Jason said...

The New York Times writes up Popcorn Sutton whiskey.

They are still overtly hostile to the Whiskey Rebellion, though.

Jason said...

Oops. Forgot the URL...

http://www.nytimes.com/2012/02/21/us/popcorn-suttons-whiskey-once-moonshine-is-now-legal.html?_r=0

mikee said...

May I suggest as an addition to the states, with distilleries, hated by the NY Times?
Texas makes some mighty fine distilled liquors, tequila, vodka, bourbon, gin, whiskey.
Of course, it started in the liberal enclave of Austin, so perhaps the NY Times could learn to love them some Tito's or Deep Eddy's Lemon.

Birkel said...

Bootleggers and Baptists?

FullMoon said...

Hagar said... [hush]​[hide comment]

Rusty brass knuckles?
New Yorker values indeed.


Run some water over that "rust". Gonna be blood red.

buwaya puti said...

Good idea to avoid anything pushed in the press, or is trendy.
Find something that few are doing.
Anti-fashion is the true rebellion. Fashion is evil, it must be fought, in all its forms, in every way.
Which is why I have switched to Nescafe instant coffee.
Much cheaper and quicker, just as much caffeine, the opposite of hip and its made by a particularly hated outfit, Nestle.

Wilbur said...

Much quicker and still inexpensive, is a caffiene pill - No-Doz or its store-brand brother - instead of coffee in the morning.

It works for me. And it doesn't stain your teeth. Very opposite of hip, as well.

Comanche Voter said...

Full Moon has it right. Brass doesn't "rust". It tarnishes, but it doesn't rust. But then yer average New Yorker writer can't tell a slingshot from an assault rifle.

As for snakes and such falling into that good Kentucky 'shine. Adds to the flavor quite a bit. Down in the interior of Baja California, when your weekend beach party runs out of beer (ask me how I know) someone will go out and buy some mescal from the locals. It's only good if it has the worm in the bottle. But when you see the mescal bottle, you know you're going to have to quiet down and get ready for a long and sober drive home.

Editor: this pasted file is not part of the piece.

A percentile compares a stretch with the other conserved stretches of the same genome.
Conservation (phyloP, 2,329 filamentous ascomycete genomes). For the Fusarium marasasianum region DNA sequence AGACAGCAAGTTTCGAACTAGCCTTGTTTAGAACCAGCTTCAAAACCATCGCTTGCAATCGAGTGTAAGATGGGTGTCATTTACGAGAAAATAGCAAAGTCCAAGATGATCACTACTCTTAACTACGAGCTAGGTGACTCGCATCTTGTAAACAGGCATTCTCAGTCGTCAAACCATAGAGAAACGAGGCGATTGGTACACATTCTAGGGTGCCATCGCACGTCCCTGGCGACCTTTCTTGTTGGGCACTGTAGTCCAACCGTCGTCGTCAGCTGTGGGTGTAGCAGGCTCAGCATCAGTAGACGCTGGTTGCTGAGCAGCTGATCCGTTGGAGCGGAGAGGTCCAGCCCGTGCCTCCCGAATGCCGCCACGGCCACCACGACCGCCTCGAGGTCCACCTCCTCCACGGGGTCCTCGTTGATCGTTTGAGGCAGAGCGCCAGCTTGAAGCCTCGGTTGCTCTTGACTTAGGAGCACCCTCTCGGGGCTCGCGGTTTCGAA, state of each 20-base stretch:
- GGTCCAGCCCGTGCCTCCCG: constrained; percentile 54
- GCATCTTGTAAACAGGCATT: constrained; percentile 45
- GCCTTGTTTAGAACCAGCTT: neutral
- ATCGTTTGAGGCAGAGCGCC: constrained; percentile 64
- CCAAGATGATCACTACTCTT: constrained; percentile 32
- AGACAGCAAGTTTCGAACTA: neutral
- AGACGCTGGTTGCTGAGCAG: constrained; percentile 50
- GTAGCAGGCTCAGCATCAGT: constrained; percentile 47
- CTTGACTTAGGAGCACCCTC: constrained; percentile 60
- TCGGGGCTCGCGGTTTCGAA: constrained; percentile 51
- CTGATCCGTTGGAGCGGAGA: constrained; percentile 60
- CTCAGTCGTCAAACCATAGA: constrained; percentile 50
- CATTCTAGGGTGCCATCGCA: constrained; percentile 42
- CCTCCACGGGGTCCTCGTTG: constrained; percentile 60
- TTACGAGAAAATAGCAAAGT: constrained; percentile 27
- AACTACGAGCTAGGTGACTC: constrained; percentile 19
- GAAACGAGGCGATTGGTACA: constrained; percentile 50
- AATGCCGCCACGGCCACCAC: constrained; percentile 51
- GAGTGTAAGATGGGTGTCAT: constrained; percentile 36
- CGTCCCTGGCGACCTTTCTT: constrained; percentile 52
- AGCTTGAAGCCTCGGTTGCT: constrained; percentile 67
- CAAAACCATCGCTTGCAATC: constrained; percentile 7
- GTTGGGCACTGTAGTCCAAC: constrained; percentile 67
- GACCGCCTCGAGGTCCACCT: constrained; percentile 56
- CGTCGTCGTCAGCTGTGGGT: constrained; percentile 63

And Ms. Althouse I may have been too cynical. I'm glad that you searched the New Yorker archives (there are some things Comanche Voter just can't do) and found some earlier New Yorker articles about the amusing rituals of primitives who live beyond the Hudson.

Rusty said...

It isn't bourbon until it's been aged in a barrel. Until then it's just shine. Good 90 proof shine is smooth and a gentle as water with just a little alcohol bite. 100 proof. That's a different story.

Peter said...

Well, it's always best not to drink moonshine made in a still that used an old car radiator as the condenser.

Steve Ducharme said...

I knew I was doomed when the hipsters started drinking my Pabst Blue Ribbon beer. Awful tasting stuff which keeps me from drinking more than a few. But these kids have convinced themselves that it's tasty AND ironic. SMH.

Steve Leer said...

Brass doesn't rust. Apparently the writer is not 'citified' but extremely citified. What other mistakes has he made in his ignorance?

John said...

I think Popcorn Sutton himself had the best rejoinder to The New Yorker as seen in his footstone.

http://storage.torontosun.com/v1/blogs-prod-photos/2/9/2/b/9/292b9c34cae0333a8d188cc3bd990192.jpg?stmp=1339867723

Padraig said...

And how many of the boys sing about the Rare Ould Mountain Dew in St Pat's, so?